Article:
Yes, I took it upon myself to add to Ted's biography interviews with actors, actresses, and others who made films with Ted spanning over 50 years. Ted was surprised I was doing this and was having great and receptive results. Everyone I found and connected with just loved working with Ted, and their memories added with Ted's concerning movies they made really adds to the book. I ended up getting over 30 individuals beginning with 1965 to present day and shared with Ted many of the comments as they were coming in. If kindness was fatal, I'd have been dead concerning the interviews, as all were so incredibly kind and helpful. Some preferred interviews by email, some by telephone. The sad thing is about 50% I spoke to when Ted was alive, and the rest after he passed, and the mood had changed. I impressed upon those sad of his passing to respond as if he was still with us. The book started long before he left us, so it's not a tribute to a man no longer here, it's a living record of your times with him. The bonus amusement of the interviews was often stars would talk about projects they did in their careers that were non-Mikels related, like Sean Kenney about his Star Trek days with Shatner and Nimoy, and Francine York being on Lost in Space and the Batman TV shows. Sadly, Francine died in January of this year, a few months after her interview for Ted's book.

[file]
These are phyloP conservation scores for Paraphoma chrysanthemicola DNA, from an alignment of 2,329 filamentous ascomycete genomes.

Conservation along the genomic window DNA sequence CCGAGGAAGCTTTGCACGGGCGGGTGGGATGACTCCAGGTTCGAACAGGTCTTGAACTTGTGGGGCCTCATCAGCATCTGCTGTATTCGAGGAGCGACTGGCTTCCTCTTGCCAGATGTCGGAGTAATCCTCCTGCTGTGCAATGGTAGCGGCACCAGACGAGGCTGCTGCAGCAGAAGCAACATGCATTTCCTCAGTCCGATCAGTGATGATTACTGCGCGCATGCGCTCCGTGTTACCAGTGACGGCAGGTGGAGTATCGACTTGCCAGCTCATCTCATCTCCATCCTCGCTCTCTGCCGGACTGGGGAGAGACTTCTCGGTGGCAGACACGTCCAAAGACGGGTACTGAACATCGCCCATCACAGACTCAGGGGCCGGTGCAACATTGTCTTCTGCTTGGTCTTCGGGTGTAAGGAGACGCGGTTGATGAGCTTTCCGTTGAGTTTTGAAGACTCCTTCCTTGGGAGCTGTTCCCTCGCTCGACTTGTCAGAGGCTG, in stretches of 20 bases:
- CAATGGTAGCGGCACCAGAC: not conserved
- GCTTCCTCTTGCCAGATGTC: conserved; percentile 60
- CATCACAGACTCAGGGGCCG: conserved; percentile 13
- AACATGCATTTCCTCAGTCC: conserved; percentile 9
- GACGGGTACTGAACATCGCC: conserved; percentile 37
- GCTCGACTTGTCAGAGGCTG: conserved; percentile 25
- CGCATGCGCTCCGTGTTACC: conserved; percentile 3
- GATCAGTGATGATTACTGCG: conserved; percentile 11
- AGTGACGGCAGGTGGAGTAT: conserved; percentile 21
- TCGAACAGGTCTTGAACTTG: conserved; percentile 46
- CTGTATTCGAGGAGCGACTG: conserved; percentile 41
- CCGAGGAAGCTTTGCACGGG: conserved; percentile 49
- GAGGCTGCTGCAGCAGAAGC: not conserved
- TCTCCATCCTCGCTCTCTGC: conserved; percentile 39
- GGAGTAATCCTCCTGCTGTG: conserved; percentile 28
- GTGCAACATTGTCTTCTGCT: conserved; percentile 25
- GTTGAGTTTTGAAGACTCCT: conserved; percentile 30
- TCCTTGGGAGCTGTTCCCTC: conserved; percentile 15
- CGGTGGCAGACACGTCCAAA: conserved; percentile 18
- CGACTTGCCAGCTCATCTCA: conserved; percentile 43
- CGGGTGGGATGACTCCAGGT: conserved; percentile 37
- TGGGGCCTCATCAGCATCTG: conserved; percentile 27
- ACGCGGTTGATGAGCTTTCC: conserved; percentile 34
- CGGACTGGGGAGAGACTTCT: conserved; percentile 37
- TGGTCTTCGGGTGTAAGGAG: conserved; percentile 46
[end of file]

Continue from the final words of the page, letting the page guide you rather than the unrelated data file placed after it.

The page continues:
What can you tell us about any additional research you did for  The Life and Cinema of Ted V. Mikels?


I did tons of it. But I didn't get it from other books. Christopher Wayne Curry had a book about Ted published in 2007 titled Film Alchemy, and to this day I have yet to read it. I didn't want to know what he had found. I'll buy his book and read it after mine is published. I found of lot of Ted's early life in Bend, Oregon in the pages of The Bend Bulletin newspaper, articles on his early 16 millimeter films and entertaining he did, and then added this to what Ted said about these things. Lots of research into individuals Ted had worked with for background, and I also watched all of his movies on DVD many times each. I've written many local history books, so used my practice rules to add a historic narrative aspect to the book.


Some Ted V. Mikels facts you uncovered which may surprise even his biggest fans?


He used to wear a Captain Marvel costume his mom made him when he was a kid. The machete that became the chief weapon the Astro-Zombies used to kill folks came from a prop he had used in a 1950's 16mm film he did. A lot of folks wondered who the girl in the gold bikini was in the first Astro-Zombies movie, and she's identified with a mini bio. Fans will just have to see, I guess. Diehard fans will likely know many of the tales, as Mikels talked about them throughout his life. But the cool thing about the book is it isn't written as a narrative, but Mikels' quotes number thousands and run from beginning to end in the book. So, he's telling the stories, and the guest interviews add to what he's saying.